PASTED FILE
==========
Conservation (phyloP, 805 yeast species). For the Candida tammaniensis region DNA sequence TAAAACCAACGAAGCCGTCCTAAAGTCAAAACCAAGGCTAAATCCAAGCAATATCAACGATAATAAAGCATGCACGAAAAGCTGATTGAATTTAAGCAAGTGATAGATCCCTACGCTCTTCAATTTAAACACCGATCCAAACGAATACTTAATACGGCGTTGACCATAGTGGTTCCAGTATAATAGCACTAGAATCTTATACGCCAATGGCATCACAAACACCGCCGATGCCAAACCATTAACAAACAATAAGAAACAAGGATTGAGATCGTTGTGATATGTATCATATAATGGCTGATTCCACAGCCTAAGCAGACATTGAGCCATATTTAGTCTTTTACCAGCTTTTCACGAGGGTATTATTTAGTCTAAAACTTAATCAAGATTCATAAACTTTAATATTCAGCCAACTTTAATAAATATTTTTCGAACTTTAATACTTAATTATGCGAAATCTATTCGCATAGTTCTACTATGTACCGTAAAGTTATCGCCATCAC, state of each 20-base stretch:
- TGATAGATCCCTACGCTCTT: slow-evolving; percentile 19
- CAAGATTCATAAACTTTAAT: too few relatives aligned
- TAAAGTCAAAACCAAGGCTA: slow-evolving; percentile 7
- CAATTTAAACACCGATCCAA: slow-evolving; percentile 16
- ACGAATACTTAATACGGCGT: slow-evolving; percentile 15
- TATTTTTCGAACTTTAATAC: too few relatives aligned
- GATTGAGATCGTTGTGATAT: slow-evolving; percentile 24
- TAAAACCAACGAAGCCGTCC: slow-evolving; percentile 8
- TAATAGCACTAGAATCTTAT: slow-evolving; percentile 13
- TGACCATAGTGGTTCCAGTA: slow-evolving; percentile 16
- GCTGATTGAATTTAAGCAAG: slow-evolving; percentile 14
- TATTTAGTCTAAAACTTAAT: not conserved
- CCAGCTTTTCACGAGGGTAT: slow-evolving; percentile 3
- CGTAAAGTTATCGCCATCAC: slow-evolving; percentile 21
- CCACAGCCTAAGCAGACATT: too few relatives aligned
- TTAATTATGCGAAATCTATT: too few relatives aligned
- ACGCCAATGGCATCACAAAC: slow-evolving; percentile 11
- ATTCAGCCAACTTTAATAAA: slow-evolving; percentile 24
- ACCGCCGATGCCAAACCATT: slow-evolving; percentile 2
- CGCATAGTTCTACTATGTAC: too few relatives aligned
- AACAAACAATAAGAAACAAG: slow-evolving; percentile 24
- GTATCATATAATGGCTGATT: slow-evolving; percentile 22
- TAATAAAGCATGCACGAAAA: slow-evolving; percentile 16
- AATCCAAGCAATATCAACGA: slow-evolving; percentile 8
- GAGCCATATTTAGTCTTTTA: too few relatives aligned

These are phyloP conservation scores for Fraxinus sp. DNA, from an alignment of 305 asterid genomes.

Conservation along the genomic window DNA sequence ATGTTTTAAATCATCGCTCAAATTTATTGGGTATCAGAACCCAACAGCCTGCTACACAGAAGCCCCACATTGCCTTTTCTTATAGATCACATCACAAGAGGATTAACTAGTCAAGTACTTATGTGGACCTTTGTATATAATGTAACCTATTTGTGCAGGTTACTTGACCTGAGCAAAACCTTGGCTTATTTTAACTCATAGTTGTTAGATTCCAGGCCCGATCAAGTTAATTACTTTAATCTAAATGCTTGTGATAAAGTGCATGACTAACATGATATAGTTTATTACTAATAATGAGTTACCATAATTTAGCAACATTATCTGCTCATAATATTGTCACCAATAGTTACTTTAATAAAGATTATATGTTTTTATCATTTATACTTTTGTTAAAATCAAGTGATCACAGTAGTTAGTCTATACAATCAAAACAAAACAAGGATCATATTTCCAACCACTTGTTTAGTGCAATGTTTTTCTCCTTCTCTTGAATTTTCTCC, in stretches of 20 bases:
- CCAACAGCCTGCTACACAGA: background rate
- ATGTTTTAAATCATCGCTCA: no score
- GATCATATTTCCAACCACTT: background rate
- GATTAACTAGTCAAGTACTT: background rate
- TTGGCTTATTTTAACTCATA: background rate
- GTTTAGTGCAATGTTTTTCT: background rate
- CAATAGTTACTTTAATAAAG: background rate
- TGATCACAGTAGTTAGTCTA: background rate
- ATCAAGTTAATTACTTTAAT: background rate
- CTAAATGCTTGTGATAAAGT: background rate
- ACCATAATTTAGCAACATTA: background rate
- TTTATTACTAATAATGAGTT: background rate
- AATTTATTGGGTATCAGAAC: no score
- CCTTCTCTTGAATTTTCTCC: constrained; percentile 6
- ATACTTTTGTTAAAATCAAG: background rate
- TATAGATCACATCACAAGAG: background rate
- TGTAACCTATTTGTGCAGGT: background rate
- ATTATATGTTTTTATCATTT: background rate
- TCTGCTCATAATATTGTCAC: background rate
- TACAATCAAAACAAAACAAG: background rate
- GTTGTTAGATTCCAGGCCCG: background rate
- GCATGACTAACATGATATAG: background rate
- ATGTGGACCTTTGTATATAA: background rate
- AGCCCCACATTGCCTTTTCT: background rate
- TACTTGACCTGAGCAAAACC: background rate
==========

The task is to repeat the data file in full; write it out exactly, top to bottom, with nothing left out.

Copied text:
Conservation (phyloP, 805 yeast species). For the Candida tammaniensis region DNA sequence TAAAACCAACGAAGCCGTCCTAAAGTCAAAACCAAGGCTAAATCCAAGCAATATCAACGATAATAAAGCATGCACGAAAAGCTGATTGAATTTAAGCAAGTGATAGATCCCTACGCTCTTCAATTTAAACACCGATCCAAACGAATACTTAATACGGCGTTGACCATAGTGGTTCCAGTATAATAGCACTAGAATCTTATACGCCAATGGCATCACAAACACCGCCGATGCCAAACCATTAACAAACAATAAGAAACAAGGATTGAGATCGTTGTGATATGTATCATATAATGGCTGATTCCACAGCCTAAGCAGACATTGAGCCATATTTAGTCTTTTACCAGCTTTTCACGAGGGTATTATTTAGTCTAAAACTTAATCAAGATTCATAAACTTTAATATTCAGCCAACTTTAATAAATATTTTTCGAACTTTAATACTTAATTATGCGAAATCTATTCGCATAGTTCTACTATGTACCGTAAAGTTATCGCCATCAC, state of each 20-base stretch:
- TGATAGATCCCTACGCTCTT: slow-evolving; percentile 19
- CAAGATTCATAAACTTTAAT: too few relatives aligned
- TAAAGTCAAAACCAAGGCTA: slow-evolving; percentile 7
- CAATTTAAACACCGATCCAA: slow-evolving; percentile 16
- ACGAATACTTAATACGGCGT: slow-evolving; percentile 15
- TATTTTTCGAACTTTAATAC: too few relatives aligned
- GATTGAGATCGTTGTGATAT: slow-evolving; percentile 24
- TAAAACCAACGAAGCCGTCC: slow-evolving; percentile 8
- TAATAGCACTAGAATCTTAT: slow-evolving; percentile 13
- TGACCATAGTGGTTCCAGTA: slow-evolving; percentile 16
- GCTGATTGAATTTAAGCAAG: slow-evolving; percentile 14
- TATTTAGTCTAAAACTTAAT: not conserved
- CCAGCTTTTCACGAGGGTAT: slow-evolving; percentile 3
- CGTAAAGTTATCGCCATCAC: slow-evolving; percentile 21
- CCACAGCCTAAGCAGACATT: too few relatives aligned
- TTAATTATGCGAAATCTATT: too few relatives aligned
- ACGCCAATGGCATCACAAAC: slow-evolving; percentile 11
- ATTCAGCCAACTTTAATAAA: slow-evolving; percentile 24
- ACCGCCGATGCCAAACCATT: slow-evolving; percentile 2
- CGCATAGTTCTACTATGTAC: too few relatives aligned
- AACAAACAATAAGAAACAAG: slow-evolving; percentile 24
- GTATCATATAATGGCTGATT: slow-evolving; percentile 22
- TAATAAAGCATGCACGAAAA: slow-evolving; percentile 16
- AATCCAAGCAATATCAACGA: slow-evolving; percentile 8
- GAGCCATATTTAGTCTTTTA: too few relatives aligned

These are phyloP conservation scores for Fraxinus sp. DNA, from an alignment of 305 asterid genomes.

Conservation along the genomic window DNA sequence ATGTTTTAAATCATCGCTCAAATTTATTGGGTATCAGAACCCAACAGCCTGCTACACAGAAGCCCCACATTGCCTTTTCTTATAGATCACATCACAAGAGGATTAACTAGTCAAGTACTTATGTGGACCTTTGTATATAATGTAACCTATTTGTGCAGGTTACTTGACCTGAGCAAAACCTTGGCTTATTTTAACTCATAGTTGTTAGATTCCAGGCCCGATCAAGTTAATTACTTTAATCTAAATGCTTGTGATAAAGTGCATGACTAACATGATATAGTTTATTACTAATAATGAGTTACCATAATTTAGCAACATTATCTGCTCATAATATTGTCACCAATAGTTACTTTAATAAAGATTATATGTTTTTATCATTTATACTTTTGTTAAAATCAAGTGATCACAGTAGTTAGTCTATACAATCAAAACAAAACAAGGATCATATTTCCAACCACTTGTTTAGTGCAATGTTTTTCTCCTTCTCTTGAATTTTCTCC, in stretches of 20 bases:
- CCAACAGCCTGCTACACAGA: background rate
- ATGTTTTAAATCATCGCTCA: no score
- GATCATATTTCCAACCACTT: background rate
- GATTAACTAGTCAAGTACTT: background rate
- TTGGCTTATTTTAACTCATA: background rate
- GTTTAGTGCAATGTTTTTCT: background rate
- CAATAGTTACTTTAATAAAG: background rate
- TGATCACAGTAGTTAGTCTA: background rate
- ATCAAGTTAATTACTTTAAT: background rate
- CTAAATGCTTGTGATAAAGT: background rate
- ACCATAATTTAGCAACATTA: background rate
- TTTATTACTAATAATGAGTT: background rate
- AATTTATTGGGTATCAGAAC: no score
- CCTTCTCTTGAATTTTCTCC: constrained; percentile 6
- ATACTTTTGTTAAAATCAAG: background rate
- TATAGATCACATCACAAGAG: background rate
- TGTAACCTATTTGTGCAGGT: background rate
- ATTATATGTTTTTATCATTT: background rate
- TCTGCTCATAATATTGTCAC: background rate
- TACAATCAAAACAAAACAAG: background rate
- GTTGTTAGATTCCAGGCCCG: background rate
- GCATGACTAACATGATATAG: background rate
- ATGTGGACCTTTGTATATAA: background rate
- AGCCCCACATTGCCTTTTCT: background rate
- TACTTGACCTGAGCAAAACC: background rate